05 April 2013 09:43 [Source: ICB]
Company may need more feedstocks for a Canadian Advanced Sclairtech PE plant of around 470,000 tonnes/year
Expansions are coming to the NOVA site in Corunna, Canada
Thomson: 'diversified portfolio'
NOVA is in the process of converting its Corunna cracker in eastern Canada to use up to 100% natural gas liquids (NGL) by the end of 2013. It is a flexi-cracker that had processed about 50% heavy feeds and 50% NGL.
"We'll get ethane supply from the Marcellus - first from July, and then fully up to speed by early 2014," said Thomson.
NOVA has an agreement with Norway-based Statoil for the latter to supply ethane from the US Marcellus shale to its Corunna cracker. The Corunna facility has ethylene capacity of 1.8bn lb/year (820,000 tonnes/year), and the ethylene capacity will remain the same immediately after the conversion, said Thomson.
But this will lead to expansion opportunities at Corunna, he said. "This conversion will allow us to have relatively inexpensive debottlenecking opportunities as we will use less furnaces," said Thomson. "We'll have extra potential capacity of a couple of furnaces," he added. The Corunna site has about 12 furnaces, he noted."So the next question is: Do we increase ethylene supply at Corunna, and by how much? Then we can think about options for a new Advanced Sclairtech PE [polyethylene] plant," Thomson said.
NOVA is in the early stages of planning to build another Advanced Sclairtech PE plant of around 470,000 tonnes/year. Taking a longer-term view, NOVA and the Alberta government are evaluating if there could be enough NGL supply in the region for another worldscale cracker, said Thomson.
"Looking out in 10 years, if big oil and gas producers are successful in their liquids plays, then this could drive another cracker," Thomson said. "Both industry and certainly the government are keen on growing the petrochemical sector. Down the road, strategically this is something we have to think about," he added.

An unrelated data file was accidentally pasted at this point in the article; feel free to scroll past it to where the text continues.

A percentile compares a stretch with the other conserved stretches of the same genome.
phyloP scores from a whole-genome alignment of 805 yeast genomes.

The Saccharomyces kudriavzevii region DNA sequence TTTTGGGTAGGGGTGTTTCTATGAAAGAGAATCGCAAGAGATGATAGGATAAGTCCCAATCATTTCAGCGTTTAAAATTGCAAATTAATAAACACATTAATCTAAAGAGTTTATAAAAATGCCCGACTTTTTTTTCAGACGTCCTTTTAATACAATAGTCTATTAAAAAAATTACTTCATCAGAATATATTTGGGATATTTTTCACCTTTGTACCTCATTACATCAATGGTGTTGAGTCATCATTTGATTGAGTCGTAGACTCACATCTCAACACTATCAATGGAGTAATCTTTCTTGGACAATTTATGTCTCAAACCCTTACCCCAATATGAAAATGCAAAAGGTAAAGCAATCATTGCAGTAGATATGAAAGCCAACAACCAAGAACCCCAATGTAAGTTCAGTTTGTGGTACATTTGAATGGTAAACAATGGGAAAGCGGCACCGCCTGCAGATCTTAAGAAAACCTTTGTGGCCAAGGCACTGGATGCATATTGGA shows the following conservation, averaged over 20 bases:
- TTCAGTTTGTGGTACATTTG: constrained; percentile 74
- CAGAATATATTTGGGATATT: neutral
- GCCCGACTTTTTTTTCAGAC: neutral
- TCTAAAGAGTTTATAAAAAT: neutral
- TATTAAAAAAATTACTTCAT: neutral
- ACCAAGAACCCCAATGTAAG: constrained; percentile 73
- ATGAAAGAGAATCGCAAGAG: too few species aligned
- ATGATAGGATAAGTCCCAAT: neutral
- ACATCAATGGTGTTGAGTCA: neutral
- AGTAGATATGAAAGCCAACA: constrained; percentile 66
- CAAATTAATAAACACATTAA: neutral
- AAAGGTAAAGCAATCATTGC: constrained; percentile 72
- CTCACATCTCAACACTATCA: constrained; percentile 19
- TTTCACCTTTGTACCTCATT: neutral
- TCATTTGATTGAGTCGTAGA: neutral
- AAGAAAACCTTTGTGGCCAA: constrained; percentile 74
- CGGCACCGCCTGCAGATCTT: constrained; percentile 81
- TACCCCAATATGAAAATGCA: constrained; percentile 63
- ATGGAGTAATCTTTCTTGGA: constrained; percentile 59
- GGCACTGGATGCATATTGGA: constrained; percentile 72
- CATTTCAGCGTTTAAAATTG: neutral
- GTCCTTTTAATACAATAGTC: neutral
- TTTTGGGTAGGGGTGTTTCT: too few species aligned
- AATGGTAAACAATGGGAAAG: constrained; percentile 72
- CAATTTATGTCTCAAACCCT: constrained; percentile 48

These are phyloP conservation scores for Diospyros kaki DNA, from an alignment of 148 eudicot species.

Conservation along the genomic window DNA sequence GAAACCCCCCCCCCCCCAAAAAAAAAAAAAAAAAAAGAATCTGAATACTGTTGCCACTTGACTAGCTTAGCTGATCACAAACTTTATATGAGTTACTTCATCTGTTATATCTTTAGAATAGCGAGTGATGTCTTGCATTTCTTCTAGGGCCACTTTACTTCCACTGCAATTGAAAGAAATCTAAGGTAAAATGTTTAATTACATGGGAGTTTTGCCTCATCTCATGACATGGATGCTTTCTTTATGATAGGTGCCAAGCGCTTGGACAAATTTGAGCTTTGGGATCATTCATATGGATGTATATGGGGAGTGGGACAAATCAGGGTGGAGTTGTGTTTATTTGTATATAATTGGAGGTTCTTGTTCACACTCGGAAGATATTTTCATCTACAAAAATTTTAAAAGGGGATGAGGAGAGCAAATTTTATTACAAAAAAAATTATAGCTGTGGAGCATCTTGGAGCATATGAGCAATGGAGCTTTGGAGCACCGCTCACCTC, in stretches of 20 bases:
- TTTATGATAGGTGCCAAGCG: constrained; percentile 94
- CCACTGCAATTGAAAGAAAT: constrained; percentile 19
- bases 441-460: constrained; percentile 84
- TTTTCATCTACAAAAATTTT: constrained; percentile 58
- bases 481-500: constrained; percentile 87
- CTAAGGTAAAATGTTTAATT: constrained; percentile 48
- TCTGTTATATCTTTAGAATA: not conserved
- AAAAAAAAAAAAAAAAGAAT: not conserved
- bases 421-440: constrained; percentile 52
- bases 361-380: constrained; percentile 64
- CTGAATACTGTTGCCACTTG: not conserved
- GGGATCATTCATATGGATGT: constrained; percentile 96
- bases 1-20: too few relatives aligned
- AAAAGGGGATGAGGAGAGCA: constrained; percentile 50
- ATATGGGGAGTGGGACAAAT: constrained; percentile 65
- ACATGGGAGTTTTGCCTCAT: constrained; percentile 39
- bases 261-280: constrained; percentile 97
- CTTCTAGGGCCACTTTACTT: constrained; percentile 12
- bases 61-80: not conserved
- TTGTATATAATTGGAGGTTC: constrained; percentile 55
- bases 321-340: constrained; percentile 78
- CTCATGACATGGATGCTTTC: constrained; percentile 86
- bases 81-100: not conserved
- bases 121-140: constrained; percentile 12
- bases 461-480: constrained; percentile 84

"With Williams building a PDH [propane dehydrogenation] plant in Alberta, there's the possibility of PP production moving into western Canada," he said.
But Thomson emphasised that NOVA's first priorities are completing its Corunna cracker conversion by the end of 2013 and its 1bn lb/year (450,000 tonnes/year) linear low density polyethylene (LLDPE) plant in Joffre, Alberta, Canada, by 2015. "Beyond 2015, we would look at other major options," he said.
NOVA confident on Joffre crackers feedstock supply
NOVA Chemicals is confident that various supply arrangements to pump more natural gas liquids (NGLs) into its site in Joffre, Alberta, Canada, will allow the crackers to run at full capacity, a senior executive said on 25 March.
"We wouldn't be making these downstream investments in polyethylene [PE] if we weren't confident on feedstock supply," said Grant Thomson, NOVA president of olefins and feedstocks, on the sidelines of the International Petrochemical Conference (IPC).
NOVA is in the engineering phase of its planned new 1bn lb/year (454,000 tonne/year) linear low density polyethylene (LLDPE) plant in Joffre. "NGL supplies from the Marcellus [shale] and Williston [North Dakota - Bakken shale] will arrive on time and on budget. We will get ethane from the Vantage pipeline by late 2013. Hess is already building gas processing capacity," said Thomson.
The Vantage pipeline, bringing an initial 40,000 bbl/day of ethane from the Bakken Shale in North Dakota, is expected to start running by the end of 2013 and will be operated by NOVA.
US oil and gas producer Hess is building natural gas fractionation capacity in North Dakota.
NOVA will also secure ethane from offgas related to Alberta oil sands production, said Thomson. "Our strategy is to have a diversified feedstock portfolio with ethane, propane and butane," said Thomson.
"We are constantly looking for new sources, but I would say we are very satisfied to the point where we can fill out our assets in Joffre 100%," he added.
NOVA has three gas-based crackers at Joffre. Its wholly owned E1 and E2 crackers have ethylene capacity of 730,000 tonnes/year and 820,000 tonnes/year, respectively.
Its E3 cracker, which it shares with US-based Dow Chemical on a 50:50 basis, has 640,000 tonnes/year of capacity.
Meanwhile, NOVA Chemicals is in the engineering phase of its planned new 1bn lb/year (454,000 tonne/year) linear low density polyethylene (LLDPE) plant in Joffre, Alberta, Canada, according to Thomson.
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